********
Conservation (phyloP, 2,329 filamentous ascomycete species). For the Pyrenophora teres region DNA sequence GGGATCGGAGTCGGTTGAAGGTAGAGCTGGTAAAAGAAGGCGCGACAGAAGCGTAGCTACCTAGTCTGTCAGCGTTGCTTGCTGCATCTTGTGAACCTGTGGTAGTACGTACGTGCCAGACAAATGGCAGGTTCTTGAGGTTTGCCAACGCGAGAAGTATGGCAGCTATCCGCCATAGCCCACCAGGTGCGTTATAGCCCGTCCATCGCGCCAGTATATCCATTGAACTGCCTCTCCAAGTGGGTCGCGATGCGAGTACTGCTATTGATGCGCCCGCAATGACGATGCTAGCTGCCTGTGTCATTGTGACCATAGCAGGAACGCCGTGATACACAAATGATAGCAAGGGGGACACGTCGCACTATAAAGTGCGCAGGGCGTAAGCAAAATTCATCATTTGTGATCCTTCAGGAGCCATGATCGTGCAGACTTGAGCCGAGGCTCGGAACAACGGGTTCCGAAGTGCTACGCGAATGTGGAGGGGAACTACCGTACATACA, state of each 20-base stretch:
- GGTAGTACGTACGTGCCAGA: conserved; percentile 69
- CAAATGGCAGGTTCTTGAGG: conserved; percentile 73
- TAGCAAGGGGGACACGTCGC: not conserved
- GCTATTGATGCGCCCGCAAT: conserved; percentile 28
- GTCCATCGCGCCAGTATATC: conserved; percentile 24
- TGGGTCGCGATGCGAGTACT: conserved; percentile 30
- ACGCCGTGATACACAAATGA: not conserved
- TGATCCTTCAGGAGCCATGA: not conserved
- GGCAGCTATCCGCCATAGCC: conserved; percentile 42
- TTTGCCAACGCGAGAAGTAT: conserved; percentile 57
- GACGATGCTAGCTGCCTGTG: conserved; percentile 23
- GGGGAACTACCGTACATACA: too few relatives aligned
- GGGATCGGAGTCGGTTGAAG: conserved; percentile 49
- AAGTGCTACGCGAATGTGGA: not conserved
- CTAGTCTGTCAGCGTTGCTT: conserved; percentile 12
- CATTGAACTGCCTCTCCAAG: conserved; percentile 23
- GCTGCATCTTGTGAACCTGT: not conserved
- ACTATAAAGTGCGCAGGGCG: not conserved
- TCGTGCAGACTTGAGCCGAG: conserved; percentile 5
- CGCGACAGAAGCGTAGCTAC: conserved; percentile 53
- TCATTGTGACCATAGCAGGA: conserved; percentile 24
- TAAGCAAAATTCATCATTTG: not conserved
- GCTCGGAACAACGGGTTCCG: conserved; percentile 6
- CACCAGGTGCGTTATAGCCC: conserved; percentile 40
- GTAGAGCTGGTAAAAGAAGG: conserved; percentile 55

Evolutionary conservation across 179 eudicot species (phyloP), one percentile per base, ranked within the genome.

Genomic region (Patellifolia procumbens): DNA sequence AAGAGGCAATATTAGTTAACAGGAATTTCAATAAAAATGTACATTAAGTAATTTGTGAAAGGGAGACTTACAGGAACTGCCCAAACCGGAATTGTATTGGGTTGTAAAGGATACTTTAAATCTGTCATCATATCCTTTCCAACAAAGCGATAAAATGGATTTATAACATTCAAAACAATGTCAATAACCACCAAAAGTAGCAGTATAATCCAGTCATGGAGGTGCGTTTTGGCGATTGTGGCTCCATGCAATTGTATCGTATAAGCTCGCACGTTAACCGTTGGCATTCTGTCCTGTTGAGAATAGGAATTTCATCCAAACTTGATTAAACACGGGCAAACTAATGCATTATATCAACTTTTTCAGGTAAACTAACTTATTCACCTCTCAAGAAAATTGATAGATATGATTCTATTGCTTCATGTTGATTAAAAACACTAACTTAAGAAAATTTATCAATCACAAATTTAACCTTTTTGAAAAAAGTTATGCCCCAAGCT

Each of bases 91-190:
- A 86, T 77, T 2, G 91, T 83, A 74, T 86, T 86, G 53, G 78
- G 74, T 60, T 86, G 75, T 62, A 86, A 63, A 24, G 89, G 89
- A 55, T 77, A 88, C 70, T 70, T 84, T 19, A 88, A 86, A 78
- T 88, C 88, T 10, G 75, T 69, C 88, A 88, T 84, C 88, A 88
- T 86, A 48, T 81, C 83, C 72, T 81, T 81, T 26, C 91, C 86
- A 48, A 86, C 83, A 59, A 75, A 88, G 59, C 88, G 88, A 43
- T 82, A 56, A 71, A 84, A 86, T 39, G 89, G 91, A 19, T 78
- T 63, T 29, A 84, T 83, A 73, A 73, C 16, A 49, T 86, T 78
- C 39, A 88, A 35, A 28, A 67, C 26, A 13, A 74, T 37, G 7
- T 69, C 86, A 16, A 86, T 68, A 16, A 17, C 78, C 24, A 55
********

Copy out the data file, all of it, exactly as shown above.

Conservation (phyloP, 2,329 filamentous ascomycete species). For the Pyrenophora teres region DNA sequence GGGATCGGAGTCGGTTGAAGGTAGAGCTGGTAAAAGAAGGCGCGACAGAAGCGTAGCTACCTAGTCTGTCAGCGTTGCTTGCTGCATCTTGTGAACCTGTGGTAGTACGTACGTGCCAGACAAATGGCAGGTTCTTGAGGTTTGCCAACGCGAGAAGTATGGCAGCTATCCGCCATAGCCCACCAGGTGCGTTATAGCCCGTCCATCGCGCCAGTATATCCATTGAACTGCCTCTCCAAGTGGGTCGCGATGCGAGTACTGCTATTGATGCGCCCGCAATGACGATGCTAGCTGCCTGTGTCATTGTGACCATAGCAGGAACGCCGTGATACACAAATGATAGCAAGGGGGACACGTCGCACTATAAAGTGCGCAGGGCGTAAGCAAAATTCATCATTTGTGATCCTTCAGGAGCCATGATCGTGCAGACTTGAGCCGAGGCTCGGAACAACGGGTTCCGAAGTGCTACGCGAATGTGGAGGGGAACTACCGTACATACA, state of each 20-base stretch:
- GGTAGTACGTACGTGCCAGA: conserved; percentile 69
- CAAATGGCAGGTTCTTGAGG: conserved; percentile 73
- TAGCAAGGGGGACACGTCGC: not conserved
- GCTATTGATGCGCCCGCAAT: conserved; percentile 28
- GTCCATCGCGCCAGTATATC: conserved; percentile 24
- TGGGTCGCGATGCGAGTACT: conserved; percentile 30
- ACGCCGTGATACACAAATGA: not conserved
- TGATCCTTCAGGAGCCATGA: not conserved
- GGCAGCTATCCGCCATAGCC: conserved; percentile 42
- TTTGCCAACGCGAGAAGTAT: conserved; percentile 57
- GACGATGCTAGCTGCCTGTG: conserved; percentile 23
- GGGGAACTACCGTACATACA: too few relatives aligned
- GGGATCGGAGTCGGTTGAAG: conserved; percentile 49
- AAGTGCTACGCGAATGTGGA: not conserved
- CTAGTCTGTCAGCGTTGCTT: conserved; percentile 12
- CATTGAACTGCCTCTCCAAG: conserved; percentile 23
- GCTGCATCTTGTGAACCTGT: not conserved
- ACTATAAAGTGCGCAGGGCG: not conserved
- TCGTGCAGACTTGAGCCGAG: conserved; percentile 5
- CGCGACAGAAGCGTAGCTAC: conserved; percentile 53
- TCATTGTGACCATAGCAGGA: conserved; percentile 24
- TAAGCAAAATTCATCATTTG: not conserved
- GCTCGGAACAACGGGTTCCG: conserved; percentile 6
- CACCAGGTGCGTTATAGCCC: conserved; percentile 40
- GTAGAGCTGGTAAAAGAAGG: conserved; percentile 55

Evolutionary conservation across 179 eudicot species (phyloP), one percentile per base, ranked within the genome.

Genomic region (Patellifolia procumbens): DNA sequence AAGAGGCAATATTAGTTAACAGGAATTTCAATAAAAATGTACATTAAGTAATTTGTGAAAGGGAGACTTACAGGAACTGCCCAAACCGGAATTGTATTGGGTTGTAAAGGATACTTTAAATCTGTCATCATATCCTTTCCAACAAAGCGATAAAATGGATTTATAACATTCAAAACAATGTCAATAACCACCAAAAGTAGCAGTATAATCCAGTCATGGAGGTGCGTTTTGGCGATTGTGGCTCCATGCAATTGTATCGTATAAGCTCGCACGTTAACCGTTGGCATTCTGTCCTGTTGAGAATAGGAATTTCATCCAAACTTGATTAAACACGGGCAAACTAATGCATTATATCAACTTTTTCAGGTAAACTAACTTATTCACCTCTCAAGAAAATTGATAGATATGATTCTATTGCTTCATGTTGATTAAAAACACTAACTTAAGAAAATTTATCAATCACAAATTTAACCTTTTTGAAAAAAGTTATGCCCCAAGCT

Each of bases 91-190:
- A 86, T 77, T 2, G 91, T 83, A 74, T 86, T 86, G 53, G 78
- G 74, T 60, T 86, G 75, T 62, A 86, A 63, A 24, G 89, G 89
- A 55, T 77, A 88, C 70, T 70, T 84, T 19, A 88, A 86, A 78
- T 88, C 88, T 10, G 75, T 69, C 88, A 88, T 84, C 88, A 88
- T 86, A 48, T 81, C 83, C 72, T 81, T 81, T 26, C 91, C 86
- A 48, A 86, C 83, A 59, A 75, A 88, G 59, C 88, G 88, A 43
- T 82, A 56, A 71, A 84, A 86, T 39, G 89, G 91, A 19, T 78
- T 63, T 29, A 84, T 83, A 73, A 73, C 16, A 49, T 86, T 78
- C 39, A 88, A 35, A 28, A 67, C 26, A 13, A 74, T 37, G 7
- T 69, C 86, A 16, A 86, T 68, A 16, A 17, C 78, C 24, A 55